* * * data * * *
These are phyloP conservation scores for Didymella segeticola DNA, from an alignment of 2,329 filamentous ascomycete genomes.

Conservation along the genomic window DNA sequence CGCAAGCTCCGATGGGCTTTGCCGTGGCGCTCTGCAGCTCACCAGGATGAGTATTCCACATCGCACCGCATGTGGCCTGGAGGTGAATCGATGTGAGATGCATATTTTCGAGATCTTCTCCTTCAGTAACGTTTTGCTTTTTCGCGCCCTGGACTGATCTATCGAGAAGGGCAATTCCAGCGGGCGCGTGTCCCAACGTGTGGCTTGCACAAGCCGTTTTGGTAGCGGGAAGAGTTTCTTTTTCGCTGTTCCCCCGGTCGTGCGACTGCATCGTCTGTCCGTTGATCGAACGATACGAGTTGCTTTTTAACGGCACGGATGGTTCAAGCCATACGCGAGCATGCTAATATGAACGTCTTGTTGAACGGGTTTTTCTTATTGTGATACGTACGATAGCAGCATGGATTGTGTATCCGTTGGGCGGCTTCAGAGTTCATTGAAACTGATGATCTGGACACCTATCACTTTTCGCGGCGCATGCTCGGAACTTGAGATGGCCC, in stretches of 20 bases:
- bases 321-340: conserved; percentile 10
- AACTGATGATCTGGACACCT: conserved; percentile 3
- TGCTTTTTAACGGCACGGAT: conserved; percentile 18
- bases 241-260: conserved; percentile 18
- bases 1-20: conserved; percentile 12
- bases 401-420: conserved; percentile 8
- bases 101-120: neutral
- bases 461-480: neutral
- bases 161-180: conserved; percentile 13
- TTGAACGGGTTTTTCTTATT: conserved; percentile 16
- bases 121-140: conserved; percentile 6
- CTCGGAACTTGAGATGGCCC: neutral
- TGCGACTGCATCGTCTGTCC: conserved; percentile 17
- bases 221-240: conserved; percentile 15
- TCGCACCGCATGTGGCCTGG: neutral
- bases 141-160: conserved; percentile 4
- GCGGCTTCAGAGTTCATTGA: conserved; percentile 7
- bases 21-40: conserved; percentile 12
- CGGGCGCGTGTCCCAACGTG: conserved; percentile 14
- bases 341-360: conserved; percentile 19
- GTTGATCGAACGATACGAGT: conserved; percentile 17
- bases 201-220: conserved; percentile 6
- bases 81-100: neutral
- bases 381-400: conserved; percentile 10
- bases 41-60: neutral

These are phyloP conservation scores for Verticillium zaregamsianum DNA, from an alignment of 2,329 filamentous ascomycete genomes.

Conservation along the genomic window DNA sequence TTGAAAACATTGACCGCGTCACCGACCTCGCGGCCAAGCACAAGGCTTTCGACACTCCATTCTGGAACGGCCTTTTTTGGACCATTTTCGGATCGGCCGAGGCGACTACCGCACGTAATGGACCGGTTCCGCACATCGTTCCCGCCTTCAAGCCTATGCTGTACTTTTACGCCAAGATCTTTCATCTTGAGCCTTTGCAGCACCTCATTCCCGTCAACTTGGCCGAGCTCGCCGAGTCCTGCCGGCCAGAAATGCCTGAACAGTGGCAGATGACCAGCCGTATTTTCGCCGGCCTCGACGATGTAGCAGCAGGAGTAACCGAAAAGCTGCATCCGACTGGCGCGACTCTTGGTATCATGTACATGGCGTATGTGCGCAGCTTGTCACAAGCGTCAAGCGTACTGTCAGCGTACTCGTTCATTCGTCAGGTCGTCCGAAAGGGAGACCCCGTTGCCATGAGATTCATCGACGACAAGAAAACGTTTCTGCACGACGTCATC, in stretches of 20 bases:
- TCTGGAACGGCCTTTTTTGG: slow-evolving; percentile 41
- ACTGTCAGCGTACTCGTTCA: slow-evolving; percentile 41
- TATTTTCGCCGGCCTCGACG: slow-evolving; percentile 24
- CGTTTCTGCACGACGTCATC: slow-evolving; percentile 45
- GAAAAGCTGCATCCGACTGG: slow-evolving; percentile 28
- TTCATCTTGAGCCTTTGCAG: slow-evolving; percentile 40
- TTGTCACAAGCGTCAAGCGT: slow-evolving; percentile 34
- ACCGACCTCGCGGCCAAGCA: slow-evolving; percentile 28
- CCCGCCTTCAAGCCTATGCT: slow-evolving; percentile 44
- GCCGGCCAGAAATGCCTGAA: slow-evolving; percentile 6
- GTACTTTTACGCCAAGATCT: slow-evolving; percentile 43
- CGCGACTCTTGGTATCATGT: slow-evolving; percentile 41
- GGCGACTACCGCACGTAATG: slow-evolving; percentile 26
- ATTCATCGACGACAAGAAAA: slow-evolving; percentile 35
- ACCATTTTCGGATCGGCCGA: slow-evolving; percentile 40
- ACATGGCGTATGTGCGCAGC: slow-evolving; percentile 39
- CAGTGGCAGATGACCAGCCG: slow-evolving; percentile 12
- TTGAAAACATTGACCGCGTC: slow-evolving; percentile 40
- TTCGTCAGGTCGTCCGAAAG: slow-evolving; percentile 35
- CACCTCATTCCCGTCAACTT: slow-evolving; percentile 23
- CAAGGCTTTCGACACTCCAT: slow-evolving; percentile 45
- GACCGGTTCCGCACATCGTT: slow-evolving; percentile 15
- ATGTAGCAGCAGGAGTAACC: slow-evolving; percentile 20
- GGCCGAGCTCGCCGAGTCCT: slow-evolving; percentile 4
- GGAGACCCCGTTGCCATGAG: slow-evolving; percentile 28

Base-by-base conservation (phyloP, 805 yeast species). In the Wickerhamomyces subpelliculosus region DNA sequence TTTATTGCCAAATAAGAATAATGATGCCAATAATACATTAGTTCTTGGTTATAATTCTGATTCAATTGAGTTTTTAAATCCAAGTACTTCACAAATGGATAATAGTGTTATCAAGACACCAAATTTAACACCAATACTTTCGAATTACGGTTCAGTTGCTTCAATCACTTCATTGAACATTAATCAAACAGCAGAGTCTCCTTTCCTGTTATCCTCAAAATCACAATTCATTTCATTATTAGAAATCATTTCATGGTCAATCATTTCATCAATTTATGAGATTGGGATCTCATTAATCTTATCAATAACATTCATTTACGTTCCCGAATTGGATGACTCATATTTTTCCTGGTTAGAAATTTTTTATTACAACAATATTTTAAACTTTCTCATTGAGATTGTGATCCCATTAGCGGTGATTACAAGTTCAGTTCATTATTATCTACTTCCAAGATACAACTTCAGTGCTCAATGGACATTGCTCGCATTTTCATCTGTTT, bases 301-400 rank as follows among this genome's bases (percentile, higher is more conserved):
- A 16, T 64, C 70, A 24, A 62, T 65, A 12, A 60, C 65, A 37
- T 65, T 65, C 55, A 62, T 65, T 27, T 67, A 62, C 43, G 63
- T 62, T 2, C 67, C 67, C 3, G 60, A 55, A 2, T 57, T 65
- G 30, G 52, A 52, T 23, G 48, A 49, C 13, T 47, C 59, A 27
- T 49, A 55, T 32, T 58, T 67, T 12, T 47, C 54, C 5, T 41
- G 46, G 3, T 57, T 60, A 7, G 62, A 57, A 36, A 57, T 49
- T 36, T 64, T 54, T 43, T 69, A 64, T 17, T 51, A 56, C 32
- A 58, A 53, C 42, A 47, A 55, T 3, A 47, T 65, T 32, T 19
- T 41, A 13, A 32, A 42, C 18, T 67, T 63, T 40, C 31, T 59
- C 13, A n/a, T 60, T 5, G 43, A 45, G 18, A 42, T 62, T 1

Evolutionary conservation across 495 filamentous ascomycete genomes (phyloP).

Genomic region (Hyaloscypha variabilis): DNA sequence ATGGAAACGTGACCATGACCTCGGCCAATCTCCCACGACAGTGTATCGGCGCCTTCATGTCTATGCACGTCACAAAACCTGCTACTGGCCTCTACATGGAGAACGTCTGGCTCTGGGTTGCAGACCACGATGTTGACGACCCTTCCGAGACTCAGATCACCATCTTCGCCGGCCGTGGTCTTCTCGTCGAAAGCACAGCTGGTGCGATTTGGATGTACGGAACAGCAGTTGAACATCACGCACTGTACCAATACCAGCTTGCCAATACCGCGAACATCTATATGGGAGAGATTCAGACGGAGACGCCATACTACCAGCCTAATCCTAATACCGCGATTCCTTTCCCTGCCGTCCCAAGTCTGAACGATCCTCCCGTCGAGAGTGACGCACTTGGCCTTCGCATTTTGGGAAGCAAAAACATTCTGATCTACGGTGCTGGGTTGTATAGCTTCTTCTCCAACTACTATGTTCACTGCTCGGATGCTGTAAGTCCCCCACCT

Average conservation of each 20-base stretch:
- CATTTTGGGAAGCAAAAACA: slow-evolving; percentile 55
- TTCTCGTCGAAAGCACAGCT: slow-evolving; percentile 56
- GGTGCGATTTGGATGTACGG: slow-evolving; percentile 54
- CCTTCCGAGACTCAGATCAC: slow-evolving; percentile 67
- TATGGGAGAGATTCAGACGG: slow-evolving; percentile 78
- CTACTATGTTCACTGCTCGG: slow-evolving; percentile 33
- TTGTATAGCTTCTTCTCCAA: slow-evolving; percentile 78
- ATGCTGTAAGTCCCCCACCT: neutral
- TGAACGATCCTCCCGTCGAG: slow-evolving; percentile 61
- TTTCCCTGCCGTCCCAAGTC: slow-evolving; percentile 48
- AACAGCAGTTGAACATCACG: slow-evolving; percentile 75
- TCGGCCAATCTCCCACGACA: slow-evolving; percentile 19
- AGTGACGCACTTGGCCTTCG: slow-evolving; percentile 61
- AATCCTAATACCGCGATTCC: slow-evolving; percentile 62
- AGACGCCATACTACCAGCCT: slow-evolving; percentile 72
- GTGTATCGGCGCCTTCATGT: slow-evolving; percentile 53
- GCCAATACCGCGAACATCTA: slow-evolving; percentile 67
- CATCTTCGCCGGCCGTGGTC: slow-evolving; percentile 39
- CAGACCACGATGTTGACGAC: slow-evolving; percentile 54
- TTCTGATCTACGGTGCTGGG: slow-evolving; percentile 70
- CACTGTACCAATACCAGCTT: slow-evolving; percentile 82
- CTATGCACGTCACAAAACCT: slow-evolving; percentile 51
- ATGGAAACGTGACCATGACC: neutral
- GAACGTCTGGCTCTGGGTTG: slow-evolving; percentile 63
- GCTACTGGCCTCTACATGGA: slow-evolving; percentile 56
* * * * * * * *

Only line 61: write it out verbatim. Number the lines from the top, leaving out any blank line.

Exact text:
- G 46, G 3, T 57, T 60, A 7, G 62, A 57, A 36, A 57, T 49